Anova Precision Cooker: A Sous-Vide Cooker You Can Control With An iPhone



The Anova Precision Cooker is a sous-vide cooker that is an evolution over the company’s older model. The new device comes with a more compact and streamlined interface.

The new hardware is not the only improvement Anova has made to this device. The Precision Cooker’s key selling point is its Bluetooth-enabled iPhone control, allowing users to control the device with an app on their iPhone.


The app that was also built by Anova that comes with presets for everything from cooking chicken to fish to eggs, which allows the user to use the correct temperature for the specific food they are cooking.

Just to give a little bit of a background, sous-vide (which translates to “under vacuum”) is a cooking method by which you prepare food in a sealed bag that is immersed in circulating, heated water that is maintained at a precise temperature.

To use the Anova Precision Cooker®, you simply attach it to a pot, put your food in a ziplock bag and set the time and temperature. The Precision Cooker® circulates water around the pot, ensuring a consistent temperature throughout. AND, the Precision Cooker® Connects to your iPhone, allowing you to cook amazing meals by simply touching a button. The food is amazing, tender, and moist, every time. 

The Anova Precision Cooker is currently available from Kickstarter. The final product is expected to ship in October for $170, but if you order from Kickstarter you can get a slight discount. At that price point the Anova Precision Cooker is one of the most inexpensive choices on the market.


  • Lemontwist

    I don’t think you can boil ziploc bags.
    “Can I boil in Ziploc® brand Bags?
    No. Ziploc® brand Bags are not designed to withstand the extreme heat of boiling.”

  • Chrome262

    use something like that in the lab water bath. Didn’t know you could cook food with it lol

  • Well its not boiling temperature we are talking about. Read.

  • Come on, how did you miss this? It’s a food trend loved by hipster chefs!

  • sukisszoze

    I am just not comfortable cooking food in a bag…

  • hhjh

    the name anoga reminds me of stats class and makes me nervous. i dont want one based on that alone

  • lol

  • Chrome262

    I am just looking at it as a cheaper alternative to fixing our broken water bath (thanks hipster foodies). Besides I am not really tempted by boiled meat.

  • It’s not boiled. Read !

    1) max temp is 99 celcius
    2) meat never touch water

  • Chrome262

    I did read, its still heated in a plastic bag and meat shouldn’t be “steamed” in its own water. Its the over priced equivalent of microwaving meat in a plastic bag. All you end up doing is forcing all the moisture to the surface of the meat. Oh sorry microwaving on low power in a plastic bag. I think its great for vegetables though.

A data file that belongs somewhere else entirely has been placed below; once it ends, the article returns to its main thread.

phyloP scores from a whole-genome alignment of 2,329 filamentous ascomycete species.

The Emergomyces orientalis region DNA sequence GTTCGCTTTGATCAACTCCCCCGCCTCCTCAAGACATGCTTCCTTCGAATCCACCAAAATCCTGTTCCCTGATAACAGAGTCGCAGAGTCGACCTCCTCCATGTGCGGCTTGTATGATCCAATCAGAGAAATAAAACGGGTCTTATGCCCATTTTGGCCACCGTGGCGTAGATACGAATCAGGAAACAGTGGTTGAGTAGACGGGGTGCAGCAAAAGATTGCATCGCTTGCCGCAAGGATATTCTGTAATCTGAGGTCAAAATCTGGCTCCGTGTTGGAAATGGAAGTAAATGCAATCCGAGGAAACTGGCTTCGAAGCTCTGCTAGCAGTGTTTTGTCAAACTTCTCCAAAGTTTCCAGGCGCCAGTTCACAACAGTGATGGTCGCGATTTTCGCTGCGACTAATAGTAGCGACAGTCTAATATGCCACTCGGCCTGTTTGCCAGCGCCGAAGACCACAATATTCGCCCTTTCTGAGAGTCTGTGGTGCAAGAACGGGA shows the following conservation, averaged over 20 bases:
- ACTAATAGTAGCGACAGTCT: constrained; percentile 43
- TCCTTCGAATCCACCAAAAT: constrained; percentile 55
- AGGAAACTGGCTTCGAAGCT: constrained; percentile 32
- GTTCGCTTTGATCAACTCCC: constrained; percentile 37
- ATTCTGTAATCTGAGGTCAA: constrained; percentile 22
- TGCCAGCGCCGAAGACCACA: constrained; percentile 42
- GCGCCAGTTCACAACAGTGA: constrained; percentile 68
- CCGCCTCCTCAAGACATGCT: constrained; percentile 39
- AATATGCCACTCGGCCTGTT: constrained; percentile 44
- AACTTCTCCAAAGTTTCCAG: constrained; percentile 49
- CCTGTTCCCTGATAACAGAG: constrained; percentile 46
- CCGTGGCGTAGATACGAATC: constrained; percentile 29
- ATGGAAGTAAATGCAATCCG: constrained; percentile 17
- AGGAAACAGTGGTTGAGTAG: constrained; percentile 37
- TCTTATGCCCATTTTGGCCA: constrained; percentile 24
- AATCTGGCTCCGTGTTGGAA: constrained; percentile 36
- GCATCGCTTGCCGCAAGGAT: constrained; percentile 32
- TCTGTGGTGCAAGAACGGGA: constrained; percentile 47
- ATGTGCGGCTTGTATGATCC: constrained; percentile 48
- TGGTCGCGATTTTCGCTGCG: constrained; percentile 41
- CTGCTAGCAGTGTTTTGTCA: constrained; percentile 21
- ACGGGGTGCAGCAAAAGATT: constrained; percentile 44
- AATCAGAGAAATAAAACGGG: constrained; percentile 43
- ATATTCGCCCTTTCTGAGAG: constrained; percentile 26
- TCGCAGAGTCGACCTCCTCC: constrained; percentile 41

• And how could something be steamed if temperature dont go over the ebullition point ? Please explain. You live on the top of the Everest ?

    And no, moisture wont be forced anywhere… On the contrary, meat will never be more moist then that.

    You seriously compare this to microwave ? really ? omg.

  • Chrome262

    but this isn’t really Sous-vide, they aren’t in vacuum bags so it wouldn’t get the same effects as you would get with what you linked. in fact with this you might have to cook for longer. Oh and under a vacuum, even the slight one in the bags, water would boil at a lower temperature.

  • If you remove air from any bag, ziplock ou foodsaver, of course you will get the same results. The goal when removing air is to get the maximum surface in contact with the outside water. They only show their device with ziplocks so your under the impression you don’t need to buy anything else to achieve great results. But no one in its right mind would use these for optimal results.

    Vaccum bagging systems are more of a “remove all air vaccum”, and it gets to -2-3 psi in surface of the meat, if you really let it stop automatically (which i almost never do), just enough to infuse a bit of flavour if you put some spices or wine etc… With -3psi, the boiling point would be around 96c. But Cooking a steak sous-vide, well-done will get to 70c… So yeah, hardly boiling temp you’ll agree ?

    You would need around -10 psi to lower boiling point to 70c, no consumer food vaccum system can get to that level of vaccum in a bag. I use a foodsaver V3810 and SousVide Supreme Demi pretty mush everyday here, try it once and it’s done !

    The greatest steakhouse are using water bath to cook their meat, mind you, so they might be on something, don’t you think ?.

    On temps:

    A great read: